By  on November 2, 2010

Perhaps even more than his knack for one-liners and double-faced cashmere, Michael Kors prides himself on knowing his audience.

And a roomful of retailers was no exception Monday when Kors, the honorary chairman and principal designer of Michael Kors Inc., closed the afternoon’s program at the WWD CEO Apparel and Retail Summit. He opened with a short video that took the audience from his very brief acting career as an adorable towhead in a Lucky Charms commercial to dressing First Lady Michelle Obama, and offered much in the way of Kors’ pithy brand of humor (“You can fake black. You can’t fake camel”). But the speech that followed was tailor-made for business-minded store owners.

“I truly grew up in department stores,” said Kors. “Shopping was my after-school sport.…I believe this love that I have for the store experience also shows in my work. I treat my retail customers and partners like personal friends, and being connected to your customers is essential to sustaining and growing a business. If you can’t think about and visualize what they want next, what they’ll need next, guess what? You’ve lost the game.”

He continued, “I believe in the balance between consistency and change. I believe that repetition equals reputation. I believe that to have the love for your customer and understand who she is and what she wants to wear is essential. I meet my customers from all over. I’ve been able to talk to them and ask them how they live and what they think their needs are.”

He injected his speech with numerous personal anecdotes, including one about a trunk show at Neiman Marcus in Dallas years ago. “A very fashionable, great-looking woman came up and said, ‘All I do is carpool. But I don’t want to run around all day in sweats. And guess what? I’m not wearing a ballgown to a soccer game,’ ” he said. “We started talking, and her needs were what I ended up calling Carpool Couture.”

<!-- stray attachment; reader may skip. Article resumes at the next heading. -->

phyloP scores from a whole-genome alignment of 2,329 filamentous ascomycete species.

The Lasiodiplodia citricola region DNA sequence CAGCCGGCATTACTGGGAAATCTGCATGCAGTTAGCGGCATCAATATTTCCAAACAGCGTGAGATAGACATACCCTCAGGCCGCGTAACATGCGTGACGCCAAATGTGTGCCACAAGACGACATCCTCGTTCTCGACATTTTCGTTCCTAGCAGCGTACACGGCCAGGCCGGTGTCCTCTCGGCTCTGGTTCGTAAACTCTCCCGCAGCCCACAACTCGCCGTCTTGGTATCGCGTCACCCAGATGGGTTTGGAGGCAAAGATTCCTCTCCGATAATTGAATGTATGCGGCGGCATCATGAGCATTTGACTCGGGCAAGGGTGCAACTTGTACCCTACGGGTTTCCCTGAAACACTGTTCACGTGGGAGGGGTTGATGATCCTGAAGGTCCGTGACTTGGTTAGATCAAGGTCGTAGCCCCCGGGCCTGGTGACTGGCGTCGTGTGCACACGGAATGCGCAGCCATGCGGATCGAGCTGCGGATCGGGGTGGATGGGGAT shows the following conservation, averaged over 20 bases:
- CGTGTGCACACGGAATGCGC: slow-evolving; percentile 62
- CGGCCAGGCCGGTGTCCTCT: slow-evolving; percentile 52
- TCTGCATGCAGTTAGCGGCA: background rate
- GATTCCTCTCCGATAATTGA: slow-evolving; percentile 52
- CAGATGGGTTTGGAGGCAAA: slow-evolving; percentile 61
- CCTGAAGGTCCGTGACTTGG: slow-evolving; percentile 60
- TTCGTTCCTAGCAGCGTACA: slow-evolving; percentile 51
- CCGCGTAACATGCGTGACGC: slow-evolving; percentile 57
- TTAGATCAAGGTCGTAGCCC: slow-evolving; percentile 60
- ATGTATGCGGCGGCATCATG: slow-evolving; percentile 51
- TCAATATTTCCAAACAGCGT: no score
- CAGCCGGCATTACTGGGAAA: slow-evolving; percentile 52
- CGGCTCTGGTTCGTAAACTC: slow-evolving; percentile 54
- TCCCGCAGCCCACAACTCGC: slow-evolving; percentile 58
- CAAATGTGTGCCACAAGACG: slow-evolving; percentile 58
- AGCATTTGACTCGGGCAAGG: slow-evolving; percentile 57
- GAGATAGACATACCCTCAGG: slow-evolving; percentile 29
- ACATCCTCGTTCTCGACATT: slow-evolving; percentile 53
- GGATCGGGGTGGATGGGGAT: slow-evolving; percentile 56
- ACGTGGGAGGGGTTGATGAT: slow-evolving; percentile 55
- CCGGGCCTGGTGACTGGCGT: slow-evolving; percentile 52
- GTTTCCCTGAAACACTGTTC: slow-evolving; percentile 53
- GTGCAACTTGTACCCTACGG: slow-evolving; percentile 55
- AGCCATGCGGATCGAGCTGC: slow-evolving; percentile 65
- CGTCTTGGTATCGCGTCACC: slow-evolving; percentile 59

As in politics, fashion is local. Kors’ prime example: Florida, where he practically has an honorary Ph.D. in anthropology. “Retailers think, ‘Florida. It’s hot. They want color,’ ” said the designer. “Well, if you travel to Florida in the month of December, it’s 65 degrees, and anyone who lives there is wearing a leather jacket and a cashmere sweater. The only people wearing white linen pants in Florida in December are the Northerners visiting their family or vacationing who are pretending it’s summer.”

Kors even broke down the local subcultures. “In Palm Beach, they’re all about color and looking polished. And god forbid you’re caught in head-to-toe black. Travel 45 minutes south to Boca Raton, where it’s all about the little black dress and a pop of red. Go another 45 minutes south and you’re in Bal Harbour, and it’s all about urban hot leather. Things get sexier and — guess what — the black gets paired with white. Then you have Naples on the west coast, where the majority of people are vacationing from the Midwest. For them it’s a balance of glamour and practicality. Maybe in Naples it’s a beaded pant with a sweater as opposed to a ballgown in Palm Beach.”

As Kors expands his own store network, he was asked if there were any product categories he would like to enter. He stressed a brand has to be authentic or else consumers can sense a fake — which is why he won’t be doing hosiery anytime soon, “since I’m still being blamed for putting women in bare legs and basically killing the hosiery business.” Having said that, Kors added he is interested in the whole travel market — not hotel suites, but more like airport lounges, airplanes and the clothes that go with the experience.

As he recalled his career, the designer was asked if there was any one takeaway he remembers from the seven-and-a-half years he designed Celine in Paris. The main one, he said, was that the world is a big place — and “being international is more than selling Harvey Nichols in London and Isetan in Tokyo. That’s what I took away from LVMH University.”

The audience was also of course interested in Kors’ experience with “Project Runway,” and how it has impacted his business. “The one thing that’s happened with ‘Runway’ is we truly never thought we’d have 12-year-old clients,” said Kors. “I thought we had a young customer when she was 20. Suddenly, you see girls coming in the store with their mother, but the reality is they are looking for that piece of Michael Kors, and the piece of the dream.”

One caveat, though: Kors said 12-year-olds today “are wearing sheath dresses and slingbacks.”

Speaking of “Project Runway,” Kors’ job there is to advise young designers. So what is his off-camera, reality-based advice for those new on the scene?

“Unfortunately, it’s easy to get noticed for anything today — bad, good or in-between. And I think everyone’s in a huge rush. Don’t try to be everything to everyone. Slow down, start small and then expand.”

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